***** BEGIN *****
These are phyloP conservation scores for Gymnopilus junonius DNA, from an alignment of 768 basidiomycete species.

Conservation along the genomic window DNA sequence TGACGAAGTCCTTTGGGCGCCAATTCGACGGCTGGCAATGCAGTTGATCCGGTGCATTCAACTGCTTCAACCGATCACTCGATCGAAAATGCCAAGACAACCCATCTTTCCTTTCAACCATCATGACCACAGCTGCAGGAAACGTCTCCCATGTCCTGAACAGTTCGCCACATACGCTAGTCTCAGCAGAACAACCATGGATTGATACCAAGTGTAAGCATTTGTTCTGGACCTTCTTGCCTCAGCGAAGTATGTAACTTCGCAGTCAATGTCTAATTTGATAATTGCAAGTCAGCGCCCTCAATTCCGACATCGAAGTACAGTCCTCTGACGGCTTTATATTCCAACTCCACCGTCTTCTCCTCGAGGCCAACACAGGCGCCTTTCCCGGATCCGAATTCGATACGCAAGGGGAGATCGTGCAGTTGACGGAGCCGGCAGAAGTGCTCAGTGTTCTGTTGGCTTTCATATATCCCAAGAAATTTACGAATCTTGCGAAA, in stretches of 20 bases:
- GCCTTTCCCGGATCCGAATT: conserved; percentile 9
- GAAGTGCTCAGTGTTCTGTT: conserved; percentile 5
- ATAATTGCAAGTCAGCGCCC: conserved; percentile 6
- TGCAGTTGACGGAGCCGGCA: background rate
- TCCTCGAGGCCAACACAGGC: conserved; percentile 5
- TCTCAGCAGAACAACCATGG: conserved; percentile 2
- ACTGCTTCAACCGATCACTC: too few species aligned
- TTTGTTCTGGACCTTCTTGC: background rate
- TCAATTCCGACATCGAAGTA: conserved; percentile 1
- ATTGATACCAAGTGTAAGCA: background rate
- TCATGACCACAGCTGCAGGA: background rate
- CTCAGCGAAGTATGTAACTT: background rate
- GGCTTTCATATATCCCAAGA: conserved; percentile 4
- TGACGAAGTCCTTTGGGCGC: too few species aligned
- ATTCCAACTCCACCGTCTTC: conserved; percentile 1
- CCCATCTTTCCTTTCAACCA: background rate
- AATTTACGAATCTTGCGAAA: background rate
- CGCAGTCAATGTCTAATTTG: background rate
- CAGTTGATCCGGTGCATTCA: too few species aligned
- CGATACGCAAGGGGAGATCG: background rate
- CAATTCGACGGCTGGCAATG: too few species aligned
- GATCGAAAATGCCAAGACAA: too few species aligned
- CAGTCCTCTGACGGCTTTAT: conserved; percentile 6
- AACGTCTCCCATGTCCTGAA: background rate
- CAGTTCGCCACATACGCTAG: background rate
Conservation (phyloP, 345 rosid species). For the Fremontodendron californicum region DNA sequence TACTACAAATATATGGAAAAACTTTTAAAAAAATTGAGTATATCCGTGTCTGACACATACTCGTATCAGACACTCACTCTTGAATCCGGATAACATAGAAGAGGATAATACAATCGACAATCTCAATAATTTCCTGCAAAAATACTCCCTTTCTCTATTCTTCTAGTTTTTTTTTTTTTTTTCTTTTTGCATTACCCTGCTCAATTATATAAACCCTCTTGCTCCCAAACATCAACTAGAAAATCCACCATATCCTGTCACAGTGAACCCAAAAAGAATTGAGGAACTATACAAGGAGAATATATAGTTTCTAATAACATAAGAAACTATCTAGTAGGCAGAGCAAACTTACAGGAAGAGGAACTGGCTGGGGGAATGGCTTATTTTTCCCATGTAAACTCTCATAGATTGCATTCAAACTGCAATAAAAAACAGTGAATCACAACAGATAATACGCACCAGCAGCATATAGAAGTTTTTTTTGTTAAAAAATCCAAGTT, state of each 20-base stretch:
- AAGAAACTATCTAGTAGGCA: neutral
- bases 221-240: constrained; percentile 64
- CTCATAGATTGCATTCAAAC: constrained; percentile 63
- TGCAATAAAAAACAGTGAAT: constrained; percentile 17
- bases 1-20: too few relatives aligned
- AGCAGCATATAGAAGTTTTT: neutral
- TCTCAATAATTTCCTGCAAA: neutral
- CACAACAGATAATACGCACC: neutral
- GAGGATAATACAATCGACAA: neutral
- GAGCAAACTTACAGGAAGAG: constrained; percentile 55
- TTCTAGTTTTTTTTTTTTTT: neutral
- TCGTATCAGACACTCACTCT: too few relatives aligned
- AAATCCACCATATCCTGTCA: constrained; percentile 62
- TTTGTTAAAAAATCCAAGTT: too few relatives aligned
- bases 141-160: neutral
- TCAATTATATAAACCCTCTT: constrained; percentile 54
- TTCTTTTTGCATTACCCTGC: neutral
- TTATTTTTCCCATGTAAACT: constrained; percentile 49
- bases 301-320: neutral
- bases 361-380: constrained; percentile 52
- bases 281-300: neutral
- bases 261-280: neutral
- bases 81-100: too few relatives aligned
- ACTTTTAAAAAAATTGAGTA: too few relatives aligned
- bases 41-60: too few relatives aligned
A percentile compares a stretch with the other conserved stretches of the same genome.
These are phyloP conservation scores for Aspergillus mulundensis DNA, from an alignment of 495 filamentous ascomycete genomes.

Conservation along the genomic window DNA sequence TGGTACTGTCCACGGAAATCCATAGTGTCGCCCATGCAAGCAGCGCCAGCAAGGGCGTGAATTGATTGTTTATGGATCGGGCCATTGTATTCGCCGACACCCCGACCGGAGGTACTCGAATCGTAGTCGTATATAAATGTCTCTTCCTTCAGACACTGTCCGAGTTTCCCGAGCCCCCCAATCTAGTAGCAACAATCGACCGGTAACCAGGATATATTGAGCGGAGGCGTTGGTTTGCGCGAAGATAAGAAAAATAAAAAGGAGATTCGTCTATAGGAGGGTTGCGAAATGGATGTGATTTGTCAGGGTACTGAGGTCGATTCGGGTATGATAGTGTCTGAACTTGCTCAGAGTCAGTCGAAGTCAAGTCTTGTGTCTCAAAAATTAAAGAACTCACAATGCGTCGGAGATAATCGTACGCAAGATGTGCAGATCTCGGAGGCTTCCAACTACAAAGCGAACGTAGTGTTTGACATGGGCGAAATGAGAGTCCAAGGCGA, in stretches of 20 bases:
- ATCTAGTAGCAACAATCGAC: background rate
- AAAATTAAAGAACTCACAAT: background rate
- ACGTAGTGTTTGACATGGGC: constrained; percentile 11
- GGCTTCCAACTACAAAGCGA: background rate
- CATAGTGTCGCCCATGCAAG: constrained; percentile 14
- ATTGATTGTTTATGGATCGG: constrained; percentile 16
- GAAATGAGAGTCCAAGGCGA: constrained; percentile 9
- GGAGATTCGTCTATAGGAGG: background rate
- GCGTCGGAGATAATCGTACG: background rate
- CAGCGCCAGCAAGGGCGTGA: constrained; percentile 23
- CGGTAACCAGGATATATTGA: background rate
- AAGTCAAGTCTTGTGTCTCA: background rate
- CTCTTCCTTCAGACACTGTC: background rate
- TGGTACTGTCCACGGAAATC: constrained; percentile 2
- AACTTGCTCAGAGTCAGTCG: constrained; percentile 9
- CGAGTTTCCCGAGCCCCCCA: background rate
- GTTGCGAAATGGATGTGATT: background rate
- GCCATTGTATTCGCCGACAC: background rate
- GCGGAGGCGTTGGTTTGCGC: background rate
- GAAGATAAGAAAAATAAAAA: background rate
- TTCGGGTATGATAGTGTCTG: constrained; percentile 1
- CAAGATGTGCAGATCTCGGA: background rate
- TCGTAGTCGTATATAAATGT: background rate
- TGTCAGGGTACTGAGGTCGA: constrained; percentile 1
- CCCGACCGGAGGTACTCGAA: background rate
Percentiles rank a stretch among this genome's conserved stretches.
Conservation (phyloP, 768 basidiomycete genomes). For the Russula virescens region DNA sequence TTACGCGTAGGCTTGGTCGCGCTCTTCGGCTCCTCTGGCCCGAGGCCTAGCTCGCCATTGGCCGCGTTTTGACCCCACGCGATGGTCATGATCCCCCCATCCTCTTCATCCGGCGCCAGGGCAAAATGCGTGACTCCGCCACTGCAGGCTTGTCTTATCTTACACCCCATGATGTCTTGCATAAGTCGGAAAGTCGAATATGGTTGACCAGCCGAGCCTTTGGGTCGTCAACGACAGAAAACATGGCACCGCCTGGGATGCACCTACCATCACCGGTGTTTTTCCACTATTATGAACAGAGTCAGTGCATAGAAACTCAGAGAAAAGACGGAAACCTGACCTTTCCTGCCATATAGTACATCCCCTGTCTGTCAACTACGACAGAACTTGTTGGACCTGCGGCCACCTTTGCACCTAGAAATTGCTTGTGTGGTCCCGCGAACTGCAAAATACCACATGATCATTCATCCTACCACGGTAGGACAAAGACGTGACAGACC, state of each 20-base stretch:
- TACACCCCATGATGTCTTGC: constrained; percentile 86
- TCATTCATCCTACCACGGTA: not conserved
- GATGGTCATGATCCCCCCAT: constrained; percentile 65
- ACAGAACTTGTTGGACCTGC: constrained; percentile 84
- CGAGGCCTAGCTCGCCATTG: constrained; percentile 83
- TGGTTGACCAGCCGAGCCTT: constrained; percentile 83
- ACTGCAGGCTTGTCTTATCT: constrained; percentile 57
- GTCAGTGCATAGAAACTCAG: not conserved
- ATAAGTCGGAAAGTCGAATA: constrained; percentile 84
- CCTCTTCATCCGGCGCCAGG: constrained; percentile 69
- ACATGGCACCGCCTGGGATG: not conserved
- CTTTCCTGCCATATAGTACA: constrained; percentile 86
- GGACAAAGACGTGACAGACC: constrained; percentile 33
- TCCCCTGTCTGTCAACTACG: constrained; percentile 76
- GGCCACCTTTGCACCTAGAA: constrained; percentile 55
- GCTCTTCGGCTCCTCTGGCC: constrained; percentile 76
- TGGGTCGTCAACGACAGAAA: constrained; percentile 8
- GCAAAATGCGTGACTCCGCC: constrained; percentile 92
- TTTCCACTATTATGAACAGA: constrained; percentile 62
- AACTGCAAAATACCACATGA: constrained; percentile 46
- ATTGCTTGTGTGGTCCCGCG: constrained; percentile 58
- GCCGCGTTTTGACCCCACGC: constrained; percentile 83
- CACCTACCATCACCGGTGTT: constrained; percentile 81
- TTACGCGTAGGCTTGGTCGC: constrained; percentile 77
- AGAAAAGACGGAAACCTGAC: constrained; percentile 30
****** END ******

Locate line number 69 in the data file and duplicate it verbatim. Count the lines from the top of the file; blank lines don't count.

- CTCTTCCTTCAGACACTGTC: background rate